A trip back in time awaits
If you’ve ever wanted to get a taste of Tudor England, now’s your chance.
The Maryland Renaissance Festival, now in its 41st year, offers scads of family entertainment in an outdoor setting near Annapolis, Md. The festival brings together more than 200 performers every weekend through Oct. 22.
The village, known as Revel Grove, is a 22-acre complex of permanent buildings set in a well-wooded forest, explained artistic director Carolyn Spedden.
“It’s a recreation of a 16th-century English village, but it’s also an entertainment venue,” she said. “I think if people are new to our event, what stuns them is the size and the really lovely outdoor location. With the wide variety of craft items, food, and the depth of entertainment, we really do have something for everyone.”
The event revolves around the central theme of England’s King Henry VIII during his reign from 1509 to 1547. Each year focuses on a 12-month period in Henry’s life; this year they will focus on his marriage to Anne Boleyn. Henry, portrayed by Glen Burnie, Md., resident Fred Nelson, will take part in a number of scripted events, Spedden revealed, but festival-goers also will meet him on random encounters as the stroll the grounds.
Henry will be more than happy to chat with the commoners he encounters, she said. Nelson stays in character, even when faced with mysteries such as cell phones and people asking for something known as “selfies.”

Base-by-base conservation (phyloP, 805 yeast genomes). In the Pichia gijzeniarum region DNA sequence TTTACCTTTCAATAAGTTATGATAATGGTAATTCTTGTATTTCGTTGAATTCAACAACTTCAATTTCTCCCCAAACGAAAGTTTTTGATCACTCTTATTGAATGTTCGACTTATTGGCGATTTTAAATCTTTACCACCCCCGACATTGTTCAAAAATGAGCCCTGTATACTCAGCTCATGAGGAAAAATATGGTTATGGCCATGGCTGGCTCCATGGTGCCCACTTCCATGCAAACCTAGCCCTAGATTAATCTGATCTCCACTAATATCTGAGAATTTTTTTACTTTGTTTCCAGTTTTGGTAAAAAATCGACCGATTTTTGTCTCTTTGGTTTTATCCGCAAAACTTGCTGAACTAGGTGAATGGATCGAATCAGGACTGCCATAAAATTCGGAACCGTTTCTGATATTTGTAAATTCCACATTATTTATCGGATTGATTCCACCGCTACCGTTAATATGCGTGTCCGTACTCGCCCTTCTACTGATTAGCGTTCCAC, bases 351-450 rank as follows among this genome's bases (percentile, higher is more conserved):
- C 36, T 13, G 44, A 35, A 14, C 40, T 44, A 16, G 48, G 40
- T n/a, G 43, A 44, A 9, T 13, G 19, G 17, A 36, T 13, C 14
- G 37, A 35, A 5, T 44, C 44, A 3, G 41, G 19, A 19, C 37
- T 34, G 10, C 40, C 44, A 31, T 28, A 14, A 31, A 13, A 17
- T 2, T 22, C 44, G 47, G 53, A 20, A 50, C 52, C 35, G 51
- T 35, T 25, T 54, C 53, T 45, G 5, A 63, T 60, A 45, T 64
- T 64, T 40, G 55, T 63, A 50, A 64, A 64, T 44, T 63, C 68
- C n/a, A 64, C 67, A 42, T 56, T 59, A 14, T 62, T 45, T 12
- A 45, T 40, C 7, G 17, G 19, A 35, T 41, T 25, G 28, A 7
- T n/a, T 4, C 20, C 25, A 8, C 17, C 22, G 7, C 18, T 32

This year visitors will see Henry grappling with the momentous effort to annul his first marriage. This will include a reading of Henry’s love letters to Anne, the originals of which are preserved at the Vatican.
And to heighten the experience, the letters are read with the actors using the same pronunciation the real Henry and Anne would have used.
It’s a chance to hear the King’s English as it sounded to the real monarch, Spedden said.
“It’s a lot easier to understand than people think,” she said. “If you have to describe it, you’d say they sound like we imagine pirates to sound. It’s not at all the regal speech we think of the royals using today.”
A crowd favorite continues to be the jousts, with armored horsemen taking on each other in non-lethal combat. There’s also a new equestrian program, live music, entertainers including Hilby the Skinny German Juggling Boy and comedy programs, one of which features fast-paced humor from Mark Sieve and John Gamoke, two costumed comedians otherwise known as Puke and Snot.
All of this will be taking place as 21st-century folk stroll among beggars, hermits, stilt-walkers, rouges, rakes, pickpockets and comely wenches.
There’s also a variety of foods, from ribs to fish and even giant turkey drumsticks to enjoy, all of which can be washed down with quantities of ales, wines, and ciders. Vendors also will offer any number of craft items from headwear to stained glass, jewelry and wood and metal sculptures.
Revel Grove is open and the shows go on, rain or shine, Spedden said. People should come with the idea of being entertained, amused and fascinated, she added.
“There’s really so much going on you cannot see the whole show in one day,” she said. “It’s impossible.”